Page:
When I was growing up, one of my favorite adventures was accompanying my parents to the library. There was a beautifully illustrated Cinderella (way superior to Disney’s version) that I checked out as much as possible and wish now I could find in a used bookstore somewhere.
I spent many happy hours reading at the library, and my parents always encouraged me to check out plenty of books. There’s still that one science fiction book from when I was in late elementary school or maybe already middle school, the one about the girl who finds out she’s actually a clone when she takes an unplanned detour that lands her face-to-face with one of her clones. I read it quite happily for 20 or 30 minutes and then set it back on the shelf, for some reason not checking it out. I regretted that decision because I wanted to find out what happened but had completely forgotten the name of the book. I searched the shelves for the book on many subsequent trips, never finding it again.
People flock in, nevertheless, in search of answers to those questions only librarians are considered to be able to answer, such as “Is this the laundry?” “How do you spell surreptitious?” and, on a regular basis, “Do you have a book I remember reading once? It had a red cover and it turned out they were twins.”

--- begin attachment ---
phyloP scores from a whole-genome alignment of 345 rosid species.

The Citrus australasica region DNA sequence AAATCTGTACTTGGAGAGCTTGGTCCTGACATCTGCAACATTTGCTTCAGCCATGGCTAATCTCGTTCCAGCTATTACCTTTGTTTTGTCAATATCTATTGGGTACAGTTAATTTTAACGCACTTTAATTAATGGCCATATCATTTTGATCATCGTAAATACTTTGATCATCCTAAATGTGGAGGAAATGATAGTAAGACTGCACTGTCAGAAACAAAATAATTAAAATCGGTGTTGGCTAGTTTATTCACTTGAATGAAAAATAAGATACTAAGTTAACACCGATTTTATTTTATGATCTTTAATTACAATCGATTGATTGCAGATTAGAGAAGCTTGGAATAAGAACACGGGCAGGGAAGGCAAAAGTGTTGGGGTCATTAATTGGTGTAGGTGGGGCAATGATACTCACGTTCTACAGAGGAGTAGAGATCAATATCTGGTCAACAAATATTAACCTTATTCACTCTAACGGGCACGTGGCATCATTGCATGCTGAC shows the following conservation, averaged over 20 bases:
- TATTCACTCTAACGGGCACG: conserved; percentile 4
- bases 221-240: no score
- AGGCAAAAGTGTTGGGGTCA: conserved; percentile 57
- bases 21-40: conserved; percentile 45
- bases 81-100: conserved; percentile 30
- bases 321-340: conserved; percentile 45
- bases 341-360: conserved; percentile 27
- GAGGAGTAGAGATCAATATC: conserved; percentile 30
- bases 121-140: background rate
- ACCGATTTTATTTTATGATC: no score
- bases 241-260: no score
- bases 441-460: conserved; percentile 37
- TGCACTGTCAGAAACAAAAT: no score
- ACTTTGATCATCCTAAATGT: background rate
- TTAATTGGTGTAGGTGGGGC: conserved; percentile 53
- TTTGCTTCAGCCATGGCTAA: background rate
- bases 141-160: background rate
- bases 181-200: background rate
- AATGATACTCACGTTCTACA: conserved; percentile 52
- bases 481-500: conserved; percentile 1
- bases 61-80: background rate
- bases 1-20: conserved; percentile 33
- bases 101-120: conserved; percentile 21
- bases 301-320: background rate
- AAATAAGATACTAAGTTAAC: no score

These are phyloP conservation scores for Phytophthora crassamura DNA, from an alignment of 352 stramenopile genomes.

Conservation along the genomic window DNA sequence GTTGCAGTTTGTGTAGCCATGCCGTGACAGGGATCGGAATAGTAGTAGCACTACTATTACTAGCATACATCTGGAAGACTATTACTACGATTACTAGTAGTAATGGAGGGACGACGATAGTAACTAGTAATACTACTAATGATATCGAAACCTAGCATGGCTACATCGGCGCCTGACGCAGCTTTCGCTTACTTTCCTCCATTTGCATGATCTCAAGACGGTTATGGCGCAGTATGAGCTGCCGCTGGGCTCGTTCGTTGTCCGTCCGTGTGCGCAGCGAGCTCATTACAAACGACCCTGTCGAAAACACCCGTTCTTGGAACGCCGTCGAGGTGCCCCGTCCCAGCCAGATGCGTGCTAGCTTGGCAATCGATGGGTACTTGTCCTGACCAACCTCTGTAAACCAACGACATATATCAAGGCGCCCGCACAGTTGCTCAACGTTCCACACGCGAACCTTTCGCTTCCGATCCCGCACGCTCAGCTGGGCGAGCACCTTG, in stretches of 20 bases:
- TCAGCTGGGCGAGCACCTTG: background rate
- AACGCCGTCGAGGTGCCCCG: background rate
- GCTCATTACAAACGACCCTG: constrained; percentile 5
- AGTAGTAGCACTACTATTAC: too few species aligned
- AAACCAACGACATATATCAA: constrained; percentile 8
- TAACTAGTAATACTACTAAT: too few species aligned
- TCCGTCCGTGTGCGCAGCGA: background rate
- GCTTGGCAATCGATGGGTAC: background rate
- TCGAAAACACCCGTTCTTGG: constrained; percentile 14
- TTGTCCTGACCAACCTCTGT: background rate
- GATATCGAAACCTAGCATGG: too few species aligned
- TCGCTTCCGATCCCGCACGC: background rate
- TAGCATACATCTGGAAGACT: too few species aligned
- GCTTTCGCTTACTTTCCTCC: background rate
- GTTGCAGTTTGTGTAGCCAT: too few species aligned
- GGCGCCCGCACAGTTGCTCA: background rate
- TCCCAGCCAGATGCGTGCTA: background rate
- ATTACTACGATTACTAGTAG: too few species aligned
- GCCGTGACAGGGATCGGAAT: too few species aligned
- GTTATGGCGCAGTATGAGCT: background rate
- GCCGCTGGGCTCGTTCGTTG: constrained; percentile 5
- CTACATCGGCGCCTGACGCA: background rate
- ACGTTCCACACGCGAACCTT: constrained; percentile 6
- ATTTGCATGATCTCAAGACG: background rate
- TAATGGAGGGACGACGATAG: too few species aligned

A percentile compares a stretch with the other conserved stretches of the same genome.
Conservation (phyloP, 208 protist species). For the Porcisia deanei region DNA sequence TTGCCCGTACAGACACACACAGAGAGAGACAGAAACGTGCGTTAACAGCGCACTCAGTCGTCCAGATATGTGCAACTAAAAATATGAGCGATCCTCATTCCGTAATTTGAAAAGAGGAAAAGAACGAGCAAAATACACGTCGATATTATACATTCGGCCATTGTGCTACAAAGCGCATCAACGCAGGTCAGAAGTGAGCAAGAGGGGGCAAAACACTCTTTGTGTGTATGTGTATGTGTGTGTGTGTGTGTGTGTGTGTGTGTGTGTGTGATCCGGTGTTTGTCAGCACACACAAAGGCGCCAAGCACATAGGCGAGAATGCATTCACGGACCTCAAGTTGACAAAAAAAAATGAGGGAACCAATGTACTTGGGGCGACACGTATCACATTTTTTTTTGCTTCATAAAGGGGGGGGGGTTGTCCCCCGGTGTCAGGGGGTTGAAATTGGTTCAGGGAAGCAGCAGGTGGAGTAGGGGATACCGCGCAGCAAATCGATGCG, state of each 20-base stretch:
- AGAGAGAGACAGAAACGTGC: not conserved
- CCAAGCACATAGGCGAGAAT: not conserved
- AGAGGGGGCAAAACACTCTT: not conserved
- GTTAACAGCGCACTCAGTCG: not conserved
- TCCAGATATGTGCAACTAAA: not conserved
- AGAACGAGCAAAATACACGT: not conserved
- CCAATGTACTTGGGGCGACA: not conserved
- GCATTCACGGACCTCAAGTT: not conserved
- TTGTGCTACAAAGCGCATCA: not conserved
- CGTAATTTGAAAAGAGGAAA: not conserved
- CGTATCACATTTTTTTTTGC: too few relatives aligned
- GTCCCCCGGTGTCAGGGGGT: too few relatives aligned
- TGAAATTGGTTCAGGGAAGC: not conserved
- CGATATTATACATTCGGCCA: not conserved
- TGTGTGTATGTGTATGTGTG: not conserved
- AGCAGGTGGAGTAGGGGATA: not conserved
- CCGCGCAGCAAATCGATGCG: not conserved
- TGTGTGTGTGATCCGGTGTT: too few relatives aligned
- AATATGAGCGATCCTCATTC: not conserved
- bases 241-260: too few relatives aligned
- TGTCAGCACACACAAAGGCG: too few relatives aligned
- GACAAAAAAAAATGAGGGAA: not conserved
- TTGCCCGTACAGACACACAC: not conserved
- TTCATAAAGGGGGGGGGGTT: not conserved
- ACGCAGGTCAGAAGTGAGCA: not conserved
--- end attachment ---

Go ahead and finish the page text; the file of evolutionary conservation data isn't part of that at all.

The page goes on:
― Terry Pratchett, Going Postal
My dad was something of a hero at our local library. I had checked out a beautiful picture book on our state, and when the library thought I had lost it (despite my knowing and insisting I had returned it), my dad paid to replace the book. Months passed. The book turned up at the library, mis-shelved. The librarian called to apologize and asked if he wanted his money back. He told them they could consider it a donation. And so, he became a hero to them (which also helped get us out of a few overdue book fines). It’s wise to endear oneself to the local librarian.